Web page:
These greenhouse gases may have increased the odds of having that warm day, but as with the lone home run, it's next to impossible to determine whether that daily record high was due to greenhouse gas emissions, entirely natural factors such as the presence of a Bermuda High, strong warm front, or myriad other weather variables that influence day-to-day variations.

In fact, the storm that brought the deadly tornadoes to the mid-South and the mild air to D.C. most likely would have occurred if there were fewer molecules of carbon dioxide in the air -- despite John Kerry's suggestion otherwise..

According to the Associated Press, if there was any longer term climate cycle at all to blame for the storm, meteorologists suspect the periodic ocean-atmosphere climate cycle of La Nina, not global warming.

There were warm days before the atmosphere was juiced with man-made greenhouse gases. But as the years trend warmer and warmer due to more and more warm days at the same time as greenhouse gases build-up, attributing warm years to greenhouse gases, at least in-part, becomes more and more defensible.

So, in my view, an asterisk for long-term climate records is justified, but not for daily weather records and I'm happy about that, on a more selfish level.

I get a great deal of satisfaction by knowing that the weather I'm experiencing on a particular day is going into the record books because it beat out a similar occurrence in, say, 1934. Then I can say to a friend: "Hey, it hasn't been this warm on this day since 1934! Crazy, right?"

But if a climate change asterisk were added, I'd have to say something that is far more confusing, irritating, and not altogether accurate based on current climate science.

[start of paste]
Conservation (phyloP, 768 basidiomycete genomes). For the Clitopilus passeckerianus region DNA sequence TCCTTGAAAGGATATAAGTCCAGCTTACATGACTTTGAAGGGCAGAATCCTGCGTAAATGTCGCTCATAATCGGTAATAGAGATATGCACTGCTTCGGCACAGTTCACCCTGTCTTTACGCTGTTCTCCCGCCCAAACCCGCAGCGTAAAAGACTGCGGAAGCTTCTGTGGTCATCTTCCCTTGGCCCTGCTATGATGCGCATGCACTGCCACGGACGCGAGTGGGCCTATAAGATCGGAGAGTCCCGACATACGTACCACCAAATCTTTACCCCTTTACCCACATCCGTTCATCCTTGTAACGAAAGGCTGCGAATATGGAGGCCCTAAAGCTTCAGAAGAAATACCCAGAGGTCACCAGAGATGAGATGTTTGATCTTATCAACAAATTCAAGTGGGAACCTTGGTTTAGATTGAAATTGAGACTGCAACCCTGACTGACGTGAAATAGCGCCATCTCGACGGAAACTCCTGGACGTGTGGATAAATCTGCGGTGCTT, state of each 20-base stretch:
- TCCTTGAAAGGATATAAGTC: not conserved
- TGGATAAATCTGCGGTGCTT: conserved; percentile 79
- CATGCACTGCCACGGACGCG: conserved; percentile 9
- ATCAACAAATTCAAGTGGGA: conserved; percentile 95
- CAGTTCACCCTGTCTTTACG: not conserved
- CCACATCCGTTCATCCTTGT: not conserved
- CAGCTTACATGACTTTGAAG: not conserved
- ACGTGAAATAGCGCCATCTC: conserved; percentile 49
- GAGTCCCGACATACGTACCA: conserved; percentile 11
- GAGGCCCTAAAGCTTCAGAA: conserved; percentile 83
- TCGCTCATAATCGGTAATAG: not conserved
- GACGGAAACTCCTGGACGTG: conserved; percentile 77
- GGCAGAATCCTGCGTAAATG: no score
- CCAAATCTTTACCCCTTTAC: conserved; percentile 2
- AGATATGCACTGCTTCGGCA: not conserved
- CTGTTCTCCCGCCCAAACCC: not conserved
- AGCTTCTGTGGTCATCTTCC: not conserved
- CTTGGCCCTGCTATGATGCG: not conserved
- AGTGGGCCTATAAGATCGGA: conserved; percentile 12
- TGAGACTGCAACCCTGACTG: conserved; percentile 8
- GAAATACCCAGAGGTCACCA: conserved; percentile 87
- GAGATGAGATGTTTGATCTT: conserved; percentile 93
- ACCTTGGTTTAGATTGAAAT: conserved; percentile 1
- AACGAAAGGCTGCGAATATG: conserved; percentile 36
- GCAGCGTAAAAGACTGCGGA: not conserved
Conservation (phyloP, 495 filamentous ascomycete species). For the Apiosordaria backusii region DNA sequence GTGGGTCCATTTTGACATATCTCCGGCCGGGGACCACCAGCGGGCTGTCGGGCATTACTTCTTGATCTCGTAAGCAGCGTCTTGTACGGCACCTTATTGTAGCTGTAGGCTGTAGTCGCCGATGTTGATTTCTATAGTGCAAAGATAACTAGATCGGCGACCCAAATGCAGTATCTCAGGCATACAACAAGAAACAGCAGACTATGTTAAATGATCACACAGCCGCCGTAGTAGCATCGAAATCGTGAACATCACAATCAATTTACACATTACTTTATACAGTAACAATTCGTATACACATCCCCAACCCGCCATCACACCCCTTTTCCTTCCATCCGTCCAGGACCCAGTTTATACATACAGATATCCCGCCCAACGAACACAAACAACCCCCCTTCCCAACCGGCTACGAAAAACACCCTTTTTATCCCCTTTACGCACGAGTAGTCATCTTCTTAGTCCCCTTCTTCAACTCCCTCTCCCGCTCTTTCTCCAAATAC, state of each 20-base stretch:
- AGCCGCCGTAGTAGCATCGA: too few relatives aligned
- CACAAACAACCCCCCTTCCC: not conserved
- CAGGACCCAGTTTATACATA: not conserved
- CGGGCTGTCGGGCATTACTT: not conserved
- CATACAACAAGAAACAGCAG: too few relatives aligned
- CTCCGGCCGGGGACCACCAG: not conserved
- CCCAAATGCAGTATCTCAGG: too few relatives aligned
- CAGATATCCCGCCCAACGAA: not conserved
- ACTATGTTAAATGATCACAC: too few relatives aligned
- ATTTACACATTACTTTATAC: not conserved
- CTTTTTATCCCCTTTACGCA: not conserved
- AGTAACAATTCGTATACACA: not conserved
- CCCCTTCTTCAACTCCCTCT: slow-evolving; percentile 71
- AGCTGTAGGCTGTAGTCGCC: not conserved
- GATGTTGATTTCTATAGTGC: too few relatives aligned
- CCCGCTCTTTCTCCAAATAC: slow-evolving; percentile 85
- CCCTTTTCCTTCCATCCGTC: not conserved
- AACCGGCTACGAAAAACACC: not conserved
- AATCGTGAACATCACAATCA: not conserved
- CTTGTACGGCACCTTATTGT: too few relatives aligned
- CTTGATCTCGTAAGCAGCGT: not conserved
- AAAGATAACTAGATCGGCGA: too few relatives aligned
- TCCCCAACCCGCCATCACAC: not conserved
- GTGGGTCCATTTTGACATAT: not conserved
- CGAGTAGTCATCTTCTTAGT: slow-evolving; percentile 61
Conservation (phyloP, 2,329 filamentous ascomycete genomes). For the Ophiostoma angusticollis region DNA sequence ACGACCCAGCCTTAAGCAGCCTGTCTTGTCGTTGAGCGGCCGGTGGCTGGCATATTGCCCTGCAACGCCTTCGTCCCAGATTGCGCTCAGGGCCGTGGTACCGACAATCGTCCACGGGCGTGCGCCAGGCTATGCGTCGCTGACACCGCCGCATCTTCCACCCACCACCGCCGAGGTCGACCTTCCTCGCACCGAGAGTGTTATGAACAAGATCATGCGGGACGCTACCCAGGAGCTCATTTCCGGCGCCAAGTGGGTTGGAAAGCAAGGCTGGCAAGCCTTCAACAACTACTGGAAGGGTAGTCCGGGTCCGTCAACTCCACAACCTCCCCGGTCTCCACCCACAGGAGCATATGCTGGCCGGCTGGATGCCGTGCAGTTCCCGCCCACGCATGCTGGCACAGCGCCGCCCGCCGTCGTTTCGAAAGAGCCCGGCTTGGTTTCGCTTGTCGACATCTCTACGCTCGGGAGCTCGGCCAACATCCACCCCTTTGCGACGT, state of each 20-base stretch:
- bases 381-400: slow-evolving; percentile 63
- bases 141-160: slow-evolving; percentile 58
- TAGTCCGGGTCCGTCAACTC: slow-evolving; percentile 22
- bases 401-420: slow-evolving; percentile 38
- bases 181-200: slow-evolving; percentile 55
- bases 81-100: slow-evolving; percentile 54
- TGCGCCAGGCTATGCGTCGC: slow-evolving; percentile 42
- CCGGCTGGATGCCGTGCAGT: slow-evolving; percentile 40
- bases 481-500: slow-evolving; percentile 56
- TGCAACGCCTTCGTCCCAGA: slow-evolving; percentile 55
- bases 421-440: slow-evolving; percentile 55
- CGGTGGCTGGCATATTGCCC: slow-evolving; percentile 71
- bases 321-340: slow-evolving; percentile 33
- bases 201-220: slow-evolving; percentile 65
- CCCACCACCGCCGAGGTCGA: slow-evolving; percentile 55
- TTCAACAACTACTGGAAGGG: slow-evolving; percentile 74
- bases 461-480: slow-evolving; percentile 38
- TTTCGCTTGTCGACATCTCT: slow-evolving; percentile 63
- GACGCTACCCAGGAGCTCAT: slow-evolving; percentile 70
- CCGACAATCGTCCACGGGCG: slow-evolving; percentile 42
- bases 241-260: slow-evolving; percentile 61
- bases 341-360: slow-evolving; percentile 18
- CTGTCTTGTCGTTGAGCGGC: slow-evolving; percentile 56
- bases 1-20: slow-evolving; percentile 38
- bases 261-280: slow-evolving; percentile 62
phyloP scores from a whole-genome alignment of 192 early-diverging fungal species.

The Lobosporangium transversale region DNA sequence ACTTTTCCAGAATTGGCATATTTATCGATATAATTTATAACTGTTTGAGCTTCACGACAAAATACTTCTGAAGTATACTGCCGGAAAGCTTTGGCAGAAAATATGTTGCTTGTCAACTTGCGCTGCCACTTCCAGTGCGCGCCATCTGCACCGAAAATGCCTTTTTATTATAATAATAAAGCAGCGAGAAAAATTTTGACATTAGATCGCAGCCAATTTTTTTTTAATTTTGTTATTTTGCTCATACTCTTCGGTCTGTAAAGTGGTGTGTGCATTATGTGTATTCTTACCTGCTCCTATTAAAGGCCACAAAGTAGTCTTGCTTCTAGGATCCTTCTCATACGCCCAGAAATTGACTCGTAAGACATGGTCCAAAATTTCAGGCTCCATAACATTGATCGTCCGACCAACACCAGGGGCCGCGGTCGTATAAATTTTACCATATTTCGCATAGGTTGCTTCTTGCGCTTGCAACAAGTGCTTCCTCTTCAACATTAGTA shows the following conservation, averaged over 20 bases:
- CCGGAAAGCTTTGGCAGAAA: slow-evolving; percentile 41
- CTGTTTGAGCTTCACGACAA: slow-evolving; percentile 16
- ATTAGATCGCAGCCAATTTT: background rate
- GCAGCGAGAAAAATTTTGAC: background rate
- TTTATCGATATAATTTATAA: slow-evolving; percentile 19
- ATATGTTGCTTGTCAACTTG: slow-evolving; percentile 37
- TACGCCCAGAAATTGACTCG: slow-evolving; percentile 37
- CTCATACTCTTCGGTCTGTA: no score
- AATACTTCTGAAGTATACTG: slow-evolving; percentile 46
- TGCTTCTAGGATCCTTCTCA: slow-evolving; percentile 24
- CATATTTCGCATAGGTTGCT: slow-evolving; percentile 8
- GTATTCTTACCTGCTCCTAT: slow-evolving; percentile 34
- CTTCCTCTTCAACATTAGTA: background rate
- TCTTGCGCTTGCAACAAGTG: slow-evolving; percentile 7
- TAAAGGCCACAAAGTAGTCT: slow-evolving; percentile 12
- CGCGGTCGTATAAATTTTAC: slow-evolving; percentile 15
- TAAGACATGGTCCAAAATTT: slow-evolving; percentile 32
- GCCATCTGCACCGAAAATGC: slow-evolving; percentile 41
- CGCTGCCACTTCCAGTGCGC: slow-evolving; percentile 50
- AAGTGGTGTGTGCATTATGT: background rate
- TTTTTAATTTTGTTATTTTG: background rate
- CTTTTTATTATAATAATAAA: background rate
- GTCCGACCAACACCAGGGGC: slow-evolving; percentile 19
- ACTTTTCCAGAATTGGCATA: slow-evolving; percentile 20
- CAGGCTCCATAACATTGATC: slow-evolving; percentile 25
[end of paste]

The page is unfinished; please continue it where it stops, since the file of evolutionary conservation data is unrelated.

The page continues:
By Andrew Freedman  | February 10, 2008; 10:30 AM ET
Categories:  Climate Change, Freedman  
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Comments

This is an excellent column Andrew, my favorite of yours since you joined.

One point I would have added: focusing on single record-warm days, lone catastrophic weather events, or even a single or pair of abnormally warm winters, as evidence that human-induced climate change is in fact occuring could ultimately prove costly to those trying to raise awareness among the public and convince governments to take action. Even with a gradually-warming climate, we may still have brutally cold winters, winters filled with snow, and record cold days. When those days occur, the public and skeptical policy-makers will say: "where is your global warming now?" And what will "leaders" like John Kerry be able to say, when they themselves were attributing isolated days or events to global warming?

As you rightly observe, Andrew, long-term trends are what we should focus on. The question is: what is long-term in this context? As someone who has becomed more convinced of climate change by the scientific evidence that has been released (particularly by the IPCC) in just the past two years, I'm still skeptical of some reports. For example, the recent report linking western droughts to global climate change is based on 50 years of data. Is that sufficiently long-term? My gut tells me no. But my gut, like my head, was trained in politics, policy and law, not science.